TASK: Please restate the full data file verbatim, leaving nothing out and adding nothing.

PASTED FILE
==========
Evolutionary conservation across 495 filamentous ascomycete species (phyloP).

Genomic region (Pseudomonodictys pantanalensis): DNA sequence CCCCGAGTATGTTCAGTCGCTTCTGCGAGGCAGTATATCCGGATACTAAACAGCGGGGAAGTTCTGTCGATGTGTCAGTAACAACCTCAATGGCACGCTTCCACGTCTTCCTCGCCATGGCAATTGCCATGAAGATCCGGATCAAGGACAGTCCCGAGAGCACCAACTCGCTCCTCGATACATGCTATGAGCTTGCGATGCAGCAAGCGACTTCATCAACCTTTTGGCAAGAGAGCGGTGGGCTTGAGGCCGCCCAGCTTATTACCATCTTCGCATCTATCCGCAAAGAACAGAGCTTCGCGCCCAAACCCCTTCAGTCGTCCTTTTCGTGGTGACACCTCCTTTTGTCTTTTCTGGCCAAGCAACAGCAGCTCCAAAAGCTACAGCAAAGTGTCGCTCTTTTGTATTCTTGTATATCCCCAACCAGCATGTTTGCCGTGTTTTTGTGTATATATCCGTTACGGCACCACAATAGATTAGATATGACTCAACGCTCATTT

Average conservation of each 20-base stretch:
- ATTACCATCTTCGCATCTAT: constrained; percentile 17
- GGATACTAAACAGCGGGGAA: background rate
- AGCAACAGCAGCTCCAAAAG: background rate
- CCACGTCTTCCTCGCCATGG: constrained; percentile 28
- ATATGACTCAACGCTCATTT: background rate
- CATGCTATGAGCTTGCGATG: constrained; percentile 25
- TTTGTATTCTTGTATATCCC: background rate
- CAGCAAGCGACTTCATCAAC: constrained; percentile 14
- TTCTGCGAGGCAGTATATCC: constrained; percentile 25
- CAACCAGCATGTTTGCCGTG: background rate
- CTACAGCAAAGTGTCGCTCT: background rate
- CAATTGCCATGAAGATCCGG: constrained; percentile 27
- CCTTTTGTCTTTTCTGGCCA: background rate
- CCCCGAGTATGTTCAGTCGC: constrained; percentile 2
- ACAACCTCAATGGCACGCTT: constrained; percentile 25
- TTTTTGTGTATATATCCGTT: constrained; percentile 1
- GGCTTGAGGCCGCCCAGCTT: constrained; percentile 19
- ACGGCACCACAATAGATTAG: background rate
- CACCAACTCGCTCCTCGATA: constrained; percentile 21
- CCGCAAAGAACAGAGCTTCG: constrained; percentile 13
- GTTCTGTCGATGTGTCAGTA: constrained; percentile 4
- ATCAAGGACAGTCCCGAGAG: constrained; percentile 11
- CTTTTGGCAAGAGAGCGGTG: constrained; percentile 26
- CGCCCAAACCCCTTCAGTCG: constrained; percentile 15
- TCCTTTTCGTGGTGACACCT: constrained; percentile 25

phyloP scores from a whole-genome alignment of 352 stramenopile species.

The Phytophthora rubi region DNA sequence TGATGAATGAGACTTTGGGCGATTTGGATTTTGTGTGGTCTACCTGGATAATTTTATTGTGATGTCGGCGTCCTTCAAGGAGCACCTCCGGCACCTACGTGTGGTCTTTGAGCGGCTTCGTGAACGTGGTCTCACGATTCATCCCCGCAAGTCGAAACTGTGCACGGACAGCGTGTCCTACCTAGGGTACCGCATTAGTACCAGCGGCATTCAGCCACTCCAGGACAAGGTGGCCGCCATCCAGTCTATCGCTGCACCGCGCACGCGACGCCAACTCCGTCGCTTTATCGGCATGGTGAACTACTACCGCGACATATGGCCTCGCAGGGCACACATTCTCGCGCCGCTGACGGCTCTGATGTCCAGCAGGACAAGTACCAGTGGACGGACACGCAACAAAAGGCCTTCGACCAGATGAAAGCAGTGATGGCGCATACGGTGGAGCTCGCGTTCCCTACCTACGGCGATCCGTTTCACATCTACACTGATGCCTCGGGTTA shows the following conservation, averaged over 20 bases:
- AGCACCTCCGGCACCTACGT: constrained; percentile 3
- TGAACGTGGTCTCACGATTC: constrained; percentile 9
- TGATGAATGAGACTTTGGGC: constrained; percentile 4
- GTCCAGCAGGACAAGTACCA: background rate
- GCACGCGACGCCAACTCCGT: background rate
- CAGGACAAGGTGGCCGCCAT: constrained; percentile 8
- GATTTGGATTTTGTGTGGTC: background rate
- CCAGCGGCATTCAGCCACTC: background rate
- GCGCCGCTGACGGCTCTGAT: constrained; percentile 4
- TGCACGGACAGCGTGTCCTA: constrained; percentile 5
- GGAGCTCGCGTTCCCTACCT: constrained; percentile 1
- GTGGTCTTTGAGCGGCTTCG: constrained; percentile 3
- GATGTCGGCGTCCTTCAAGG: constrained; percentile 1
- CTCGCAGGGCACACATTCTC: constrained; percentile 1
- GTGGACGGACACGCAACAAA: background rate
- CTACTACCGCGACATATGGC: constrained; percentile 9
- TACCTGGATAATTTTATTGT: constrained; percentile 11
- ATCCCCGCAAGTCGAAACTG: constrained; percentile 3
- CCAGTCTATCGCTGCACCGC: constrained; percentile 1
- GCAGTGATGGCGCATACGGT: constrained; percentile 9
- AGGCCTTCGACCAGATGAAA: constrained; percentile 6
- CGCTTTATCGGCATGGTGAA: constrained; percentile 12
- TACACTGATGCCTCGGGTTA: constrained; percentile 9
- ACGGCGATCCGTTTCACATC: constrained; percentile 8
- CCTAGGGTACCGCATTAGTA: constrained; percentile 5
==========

Evolutionary conservation across 495 filamentous ascomycete species (phyloP).

Genomic region (Pseudomonodictys pantanalensis): DNA sequence CCCCGAGTATGTTCAGTCGCTTCTGCGAGGCAGTATATCCGGATACTAAACAGCGGGGAAGTTCTGTCGATGTGTCAGTAACAACCTCAATGGCACGCTTCCACGTCTTCCTCGCCATGGCAATTGCCATGAAGATCCGGATCAAGGACAGTCCCGAGAGCACCAACTCGCTCCTCGATACATGCTATGAGCTTGCGATGCAGCAAGCGACTTCATCAACCTTTTGGCAAGAGAGCGGTGGGCTTGAGGCCGCCCAGCTTATTACCATCTTCGCATCTATCCGCAAAGAACAGAGCTTCGCGCCCAAACCCCTTCAGTCGTCCTTTTCGTGGTGACACCTCCTTTTGTCTTTTCTGGCCAAGCAACAGCAGCTCCAAAAGCTACAGCAAAGTGTCGCTCTTTTGTATTCTTGTATATCCCCAACCAGCATGTTTGCCGTGTTTTTGTGTATATATCCGTTACGGCACCACAATAGATTAGATATGACTCAACGCTCATTT

Average conservation of each 20-base stretch:
- ATTACCATCTTCGCATCTAT: constrained; percentile 17
- GGATACTAAACAGCGGGGAA: background rate
- AGCAACAGCAGCTCCAAAAG: background rate
- CCACGTCTTCCTCGCCATGG: constrained; percentile 28
- ATATGACTCAACGCTCATTT: background rate
- CATGCTATGAGCTTGCGATG: constrained; percentile 25
- TTTGTATTCTTGTATATCCC: background rate
- CAGCAAGCGACTTCATCAAC: constrained; percentile 14
- TTCTGCGAGGCAGTATATCC: constrained; percentile 25
- CAACCAGCATGTTTGCCGTG: background rate
- CTACAGCAAAGTGTCGCTCT: background rate
- CAATTGCCATGAAGATCCGG: constrained; percentile 27
- CCTTTTGTCTTTTCTGGCCA: background rate
- CCCCGAGTATGTTCAGTCGC: constrained; percentile 2
- ACAACCTCAATGGCACGCTT: constrained; percentile 25
- TTTTTGTGTATATATCCGTT: constrained; percentile 1
- GGCTTGAGGCCGCCCAGCTT: constrained; percentile 19
- ACGGCACCACAATAGATTAG: background rate
- CACCAACTCGCTCCTCGATA: constrained; percentile 21
- CCGCAAAGAACAGAGCTTCG: constrained; percentile 13
- GTTCTGTCGATGTGTCAGTA: constrained; percentile 4
- ATCAAGGACAGTCCCGAGAG: constrained; percentile 11
- CTTTTGGCAAGAGAGCGGTG: constrained; percentile 26
- CGCCCAAACCCCTTCAGTCG: constrained; percentile 15
- TCCTTTTCGTGGTGACACCT: constrained; percentile 25

phyloP scores from a whole-genome alignment of 352 stramenopile species.

The Phytophthora rubi region DNA sequence TGATGAATGAGACTTTGGGCGATTTGGATTTTGTGTGGTCTACCTGGATAATTTTATTGTGATGTCGGCGTCCTTCAAGGAGCACCTCCGGCACCTACGTGTGGTCTTTGAGCGGCTTCGTGAACGTGGTCTCACGATTCATCCCCGCAAGTCGAAACTGTGCACGGACAGCGTGTCCTACCTAGGGTACCGCATTAGTACCAGCGGCATTCAGCCACTCCAGGACAAGGTGGCCGCCATCCAGTCTATCGCTGCACCGCGCACGCGACGCCAACTCCGTCGCTTTATCGGCATGGTGAACTACTACCGCGACATATGGCCTCGCAGGGCACACATTCTCGCGCCGCTGACGGCTCTGATGTCCAGCAGGACAAGTACCAGTGGACGGACACGCAACAAAAGGCCTTCGACCAGATGAAAGCAGTGATGGCGCATACGGTGGAGCTCGCGTTCCCTACCTACGGCGATCCGTTTCACATCTACACTGATGCCTCGGGTTA shows the following conservation, averaged over 20 bases:
- AGCACCTCCGGCACCTACGT: constrained; percentile 3
- TGAACGTGGTCTCACGATTC: constrained; percentile 9
- TGATGAATGAGACTTTGGGC: constrained; percentile 4
- GTCCAGCAGGACAAGTACCA: background rate
- GCACGCGACGCCAACTCCGT: background rate
- CAGGACAAGGTGGCCGCCAT: constrained; percentile 8
- GATTTGGATTTTGTGTGGTC: background rate
- CCAGCGGCATTCAGCCACTC: background rate
- GCGCCGCTGACGGCTCTGAT: constrained; percentile 4
- TGCACGGACAGCGTGTCCTA: constrained; percentile 5
- GGAGCTCGCGTTCCCTACCT: constrained; percentile 1
- GTGGTCTTTGAGCGGCTTCG: constrained; percentile 3
- GATGTCGGCGTCCTTCAAGG: constrained; percentile 1
- CTCGCAGGGCACACATTCTC: constrained; percentile 1
- GTGGACGGACACGCAACAAA: background rate
- CTACTACCGCGACATATGGC: constrained; percentile 9
- TACCTGGATAATTTTATTGT: constrained; percentile 11
- ATCCCCGCAAGTCGAAACTG: constrained; percentile 3
- CCAGTCTATCGCTGCACCGC: constrained; percentile 1
- GCAGTGATGGCGCATACGGT: constrained; percentile 9
- AGGCCTTCGACCAGATGAAA: constrained; percentile 6
- CGCTTTATCGGCATGGTGAA: constrained; percentile 12
- TACACTGATGCCTCGGGTTA: constrained; percentile 9
- ACGGCGATCCGTTTCACATC: constrained; percentile 8
- CCTAGGGTACCGCATTAGTA: constrained; percentile 5